The Philadelphia Flyers continue to leave their early-season woes behind them.
Matt Read scored twice in the second period, and Ray Emery made 29 saves to lead the Flyers to a 4-1 victory against the Buffalo Sabres at Wells Fargo Center on Thursday night, extending their unbeaten streak in regulation to six games.
"We're having fun out there, doing simple things, not turning pucks over and just playing simple hockey," Read said. "We're a good team, and it just takes a matter of time and a couple of lucky bounces to get a positive atmosphere and get things clicking and going our way."
Read beat Sabres goalie Ryan Miller at 14:09 and again at 15:49, both off feeds by Steve Downie, after Buffalo grabbed the lead late in the first period on Tyler Myers' power-play goal. Vincent Lecavalier added a power-play goal midway through the third period and Scott Hartnell hit the empty net with 10.9 seconds left in the game.
Philadelphia is now 5-0-1 since a 3-0 loss to the New Jersey Devils on Nov. 7 and 9-10-2 overall after a 4-10-1 start. It was the first time in nine games this season the Flyers have won after allowing the game's first goal; they had been 0-7-1 when the opponent scored first.
"You have to stay on it all the time," said Flyers coach Craig Berube, who took over after the Flyers lost their first three games under Peter Laviolette. "You can't take a break. You have to be really smart out there. You have to keep working at it. If you want to be a really good team in this league, it takes a lot of work and a lot of preparation."
The Sabres lost their third in a row and fell to 5-18-1; their 11 points are last in the NHL. Miller kept them in the game with 42 saves but fell to 4-13-0 in his 17 appearances.
"We have to play a certain way, and by doing stupid things like we have been, it's going to be ugly games," Sabres interim coach Ted Nolan said. "I've seen enough in four games. We have to change some things, and players have to do it or it's going to be a long year.
"You have to do simple things. You can't have turnovers, can't have foolish penalties, can't be muscled off the puck."
After the Flyers failed to score during 41 seconds of a 5-on-3 advantage in the first, they saw their 5-on-4 power play cut short by a high-sticking call against Mark Streit at 16:29. Buffalo capitalized on its power play when Myers scored off a scramble one second before Streit would have stepped out of the box.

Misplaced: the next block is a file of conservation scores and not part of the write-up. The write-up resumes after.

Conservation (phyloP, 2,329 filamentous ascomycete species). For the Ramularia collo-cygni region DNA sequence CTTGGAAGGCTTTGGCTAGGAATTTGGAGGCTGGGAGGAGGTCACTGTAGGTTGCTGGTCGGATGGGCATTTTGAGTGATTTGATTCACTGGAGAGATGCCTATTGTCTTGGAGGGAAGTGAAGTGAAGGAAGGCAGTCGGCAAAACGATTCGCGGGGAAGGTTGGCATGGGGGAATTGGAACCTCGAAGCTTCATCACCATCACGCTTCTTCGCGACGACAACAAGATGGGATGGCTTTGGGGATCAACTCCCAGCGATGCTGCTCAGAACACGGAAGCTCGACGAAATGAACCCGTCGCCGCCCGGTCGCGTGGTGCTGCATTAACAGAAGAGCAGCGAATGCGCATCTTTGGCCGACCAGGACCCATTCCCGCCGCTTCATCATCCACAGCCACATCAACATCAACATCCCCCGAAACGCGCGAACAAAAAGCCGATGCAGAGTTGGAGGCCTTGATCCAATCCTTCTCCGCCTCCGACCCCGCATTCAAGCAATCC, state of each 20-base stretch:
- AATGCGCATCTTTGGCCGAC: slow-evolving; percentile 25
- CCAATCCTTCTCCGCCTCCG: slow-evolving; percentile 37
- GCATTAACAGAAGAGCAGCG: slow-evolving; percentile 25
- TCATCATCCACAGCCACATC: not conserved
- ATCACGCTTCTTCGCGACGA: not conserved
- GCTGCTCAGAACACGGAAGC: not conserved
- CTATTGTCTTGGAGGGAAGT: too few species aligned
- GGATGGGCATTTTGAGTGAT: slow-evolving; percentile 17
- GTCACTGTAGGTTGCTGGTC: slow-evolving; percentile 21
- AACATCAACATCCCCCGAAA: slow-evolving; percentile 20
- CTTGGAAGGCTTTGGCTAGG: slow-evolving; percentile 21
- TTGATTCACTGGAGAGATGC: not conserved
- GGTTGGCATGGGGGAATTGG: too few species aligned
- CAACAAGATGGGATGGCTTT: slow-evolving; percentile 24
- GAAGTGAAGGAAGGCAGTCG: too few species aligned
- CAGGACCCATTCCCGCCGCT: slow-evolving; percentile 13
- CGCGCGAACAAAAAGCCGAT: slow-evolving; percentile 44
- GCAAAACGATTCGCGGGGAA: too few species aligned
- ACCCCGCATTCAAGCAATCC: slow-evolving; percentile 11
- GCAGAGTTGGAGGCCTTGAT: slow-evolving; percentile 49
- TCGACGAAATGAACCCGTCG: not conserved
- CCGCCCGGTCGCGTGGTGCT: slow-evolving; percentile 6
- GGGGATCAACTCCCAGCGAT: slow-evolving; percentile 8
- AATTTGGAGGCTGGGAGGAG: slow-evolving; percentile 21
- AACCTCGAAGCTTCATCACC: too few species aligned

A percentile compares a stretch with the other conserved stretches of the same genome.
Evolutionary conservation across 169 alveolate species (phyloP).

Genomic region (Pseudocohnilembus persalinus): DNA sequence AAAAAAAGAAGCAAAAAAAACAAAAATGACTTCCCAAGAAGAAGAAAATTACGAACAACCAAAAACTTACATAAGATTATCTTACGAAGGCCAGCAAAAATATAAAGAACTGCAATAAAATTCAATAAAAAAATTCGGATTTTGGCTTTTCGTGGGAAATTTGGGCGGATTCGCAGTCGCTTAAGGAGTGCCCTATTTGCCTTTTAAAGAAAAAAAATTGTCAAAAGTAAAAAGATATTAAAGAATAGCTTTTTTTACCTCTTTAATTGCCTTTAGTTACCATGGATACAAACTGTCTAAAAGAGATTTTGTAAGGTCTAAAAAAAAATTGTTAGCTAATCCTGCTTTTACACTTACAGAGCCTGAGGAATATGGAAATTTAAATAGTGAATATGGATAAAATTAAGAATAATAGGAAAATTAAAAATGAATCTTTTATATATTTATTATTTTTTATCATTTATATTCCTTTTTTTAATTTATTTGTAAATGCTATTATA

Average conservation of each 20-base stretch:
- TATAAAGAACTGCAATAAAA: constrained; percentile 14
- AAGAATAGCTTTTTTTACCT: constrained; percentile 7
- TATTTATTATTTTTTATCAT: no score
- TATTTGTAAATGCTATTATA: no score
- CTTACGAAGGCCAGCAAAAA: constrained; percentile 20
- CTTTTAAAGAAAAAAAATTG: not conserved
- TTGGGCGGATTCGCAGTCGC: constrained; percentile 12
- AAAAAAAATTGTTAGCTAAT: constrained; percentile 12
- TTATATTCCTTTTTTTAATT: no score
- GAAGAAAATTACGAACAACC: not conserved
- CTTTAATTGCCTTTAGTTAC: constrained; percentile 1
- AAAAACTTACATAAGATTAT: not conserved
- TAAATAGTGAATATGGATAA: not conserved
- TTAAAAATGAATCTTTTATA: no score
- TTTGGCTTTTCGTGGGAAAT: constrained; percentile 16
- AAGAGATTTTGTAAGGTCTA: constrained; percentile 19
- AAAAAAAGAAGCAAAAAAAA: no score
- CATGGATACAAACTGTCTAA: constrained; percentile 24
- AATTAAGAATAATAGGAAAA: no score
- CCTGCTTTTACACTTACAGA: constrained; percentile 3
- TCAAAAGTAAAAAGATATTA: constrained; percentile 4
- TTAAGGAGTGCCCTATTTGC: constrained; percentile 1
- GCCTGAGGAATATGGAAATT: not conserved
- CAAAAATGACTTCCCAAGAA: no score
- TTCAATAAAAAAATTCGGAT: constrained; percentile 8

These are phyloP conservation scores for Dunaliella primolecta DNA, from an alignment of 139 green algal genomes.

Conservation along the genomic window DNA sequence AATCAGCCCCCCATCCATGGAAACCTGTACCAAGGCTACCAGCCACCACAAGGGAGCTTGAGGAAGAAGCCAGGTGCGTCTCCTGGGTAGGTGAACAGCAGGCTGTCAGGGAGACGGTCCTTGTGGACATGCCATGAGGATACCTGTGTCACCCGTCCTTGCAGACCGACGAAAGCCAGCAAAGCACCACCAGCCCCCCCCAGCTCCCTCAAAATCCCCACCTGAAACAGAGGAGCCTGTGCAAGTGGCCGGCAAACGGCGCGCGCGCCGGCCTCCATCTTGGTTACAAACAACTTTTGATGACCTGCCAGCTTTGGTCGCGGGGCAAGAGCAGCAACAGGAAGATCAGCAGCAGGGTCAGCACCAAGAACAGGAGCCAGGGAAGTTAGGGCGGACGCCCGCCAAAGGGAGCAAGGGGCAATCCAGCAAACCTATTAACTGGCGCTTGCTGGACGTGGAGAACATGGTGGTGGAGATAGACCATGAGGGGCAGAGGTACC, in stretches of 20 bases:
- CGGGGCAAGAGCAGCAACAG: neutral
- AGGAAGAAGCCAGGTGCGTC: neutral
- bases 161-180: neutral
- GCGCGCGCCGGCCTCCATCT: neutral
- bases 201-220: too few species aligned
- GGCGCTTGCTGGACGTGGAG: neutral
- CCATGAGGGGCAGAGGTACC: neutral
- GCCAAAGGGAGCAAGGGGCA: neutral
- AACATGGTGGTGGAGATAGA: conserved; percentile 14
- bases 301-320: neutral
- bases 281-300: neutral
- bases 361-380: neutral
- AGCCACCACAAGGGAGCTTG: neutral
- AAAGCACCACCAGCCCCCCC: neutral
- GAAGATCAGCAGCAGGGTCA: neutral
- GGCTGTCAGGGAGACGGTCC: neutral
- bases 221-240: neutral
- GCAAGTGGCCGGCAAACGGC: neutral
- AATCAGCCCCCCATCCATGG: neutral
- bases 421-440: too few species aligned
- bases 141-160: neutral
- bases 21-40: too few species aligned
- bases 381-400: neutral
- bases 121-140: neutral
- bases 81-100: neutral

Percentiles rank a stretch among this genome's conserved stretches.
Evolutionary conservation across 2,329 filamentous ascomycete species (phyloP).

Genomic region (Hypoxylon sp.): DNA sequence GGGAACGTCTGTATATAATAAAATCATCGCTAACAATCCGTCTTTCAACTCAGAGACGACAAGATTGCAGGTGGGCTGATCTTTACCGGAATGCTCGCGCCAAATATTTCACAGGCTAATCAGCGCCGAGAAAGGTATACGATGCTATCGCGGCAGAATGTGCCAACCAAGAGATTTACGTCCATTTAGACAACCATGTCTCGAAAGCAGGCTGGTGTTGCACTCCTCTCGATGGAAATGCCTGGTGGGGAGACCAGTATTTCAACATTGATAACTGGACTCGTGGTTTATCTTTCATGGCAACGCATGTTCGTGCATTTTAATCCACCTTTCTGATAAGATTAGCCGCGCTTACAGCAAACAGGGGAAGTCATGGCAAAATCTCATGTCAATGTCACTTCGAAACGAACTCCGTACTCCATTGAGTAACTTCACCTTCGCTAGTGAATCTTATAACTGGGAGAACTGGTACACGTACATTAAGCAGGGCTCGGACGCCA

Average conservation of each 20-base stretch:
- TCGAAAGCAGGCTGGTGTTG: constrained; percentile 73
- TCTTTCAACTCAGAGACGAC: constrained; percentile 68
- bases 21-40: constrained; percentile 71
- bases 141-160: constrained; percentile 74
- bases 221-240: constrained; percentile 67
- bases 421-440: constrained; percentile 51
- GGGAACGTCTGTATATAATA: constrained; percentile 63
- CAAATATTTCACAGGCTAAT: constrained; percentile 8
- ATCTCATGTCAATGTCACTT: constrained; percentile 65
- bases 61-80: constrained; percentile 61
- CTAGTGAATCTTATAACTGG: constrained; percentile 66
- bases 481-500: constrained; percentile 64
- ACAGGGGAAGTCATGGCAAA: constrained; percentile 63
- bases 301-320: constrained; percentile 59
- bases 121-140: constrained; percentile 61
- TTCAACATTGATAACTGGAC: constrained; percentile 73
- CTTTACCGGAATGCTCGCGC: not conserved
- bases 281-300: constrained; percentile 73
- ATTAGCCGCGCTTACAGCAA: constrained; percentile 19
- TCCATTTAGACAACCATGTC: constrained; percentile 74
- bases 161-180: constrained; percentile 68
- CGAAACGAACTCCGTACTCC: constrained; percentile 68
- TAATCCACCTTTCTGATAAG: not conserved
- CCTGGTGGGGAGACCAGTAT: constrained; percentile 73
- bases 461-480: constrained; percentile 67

The Sabres buzzed the Flyers zone and had Philadelphia's defense scrambling before Tyler Ennis fired a shot from the lower right circle that hit the far post. The puck sat in the crease and Myers jammed it over the goal line at 18:28 for his second goal of the season -- giving the Sabres their first lead after one period in 24 games this season.
Buffalo had a chance to add to its lead when Flyers forward Scott Hartnell was assessed a double minor for high sticking Buffalo defenseman Mike Weber. The Sabres managed four shots, not counting Christian Ehrhoff's blast off the post, but put only sporadic pressure on Emery.
Philadelphia got a second 5-on-3 power play, this one for 1:22, in the second period when Myers was called for tripping at 5:45 and a bad line change led to a bench penalty for too many men at 6:23. The Flyers had plenty of zone time, but their three shots were easily stopped by Miller.
The Flyers finally got one past Miller at 14:09. Read slid off the left boards and was unchecked as he drifted into the slot. Downie controlled the puck in the right circle and slid a pass for Read's one-timer into a half-empty net.
Downie and Read teamed again on their next shift to put the Flyers in front. Downie picked up a carom after a Buffalo clearing pass hit a linesman and slid a backhand pass toward the front of the net, where Read had been left all alone. Read deked Miller to the ice, stepped to his right and flipped the puck high into the net at 15:49 for his sixth of the season.
Lecavalier scored his eighth of the season at 9:58 of the third on a one-timer from the right circle on the Flyers' sixth power play.
"They're playing good hockey," Berube said of his team, which is fifth in the Metropolitan Division but two points out of the final guaranteed berth in the Stanley Cup Playoffs. "There are things they can improve on. You're always working to get better, and that's what we're going to do."
The game marked the first time two First Nations coaches -- Nolan and Berube -- have run the opposing benches in an NHL game.
Material from team media was used in this report
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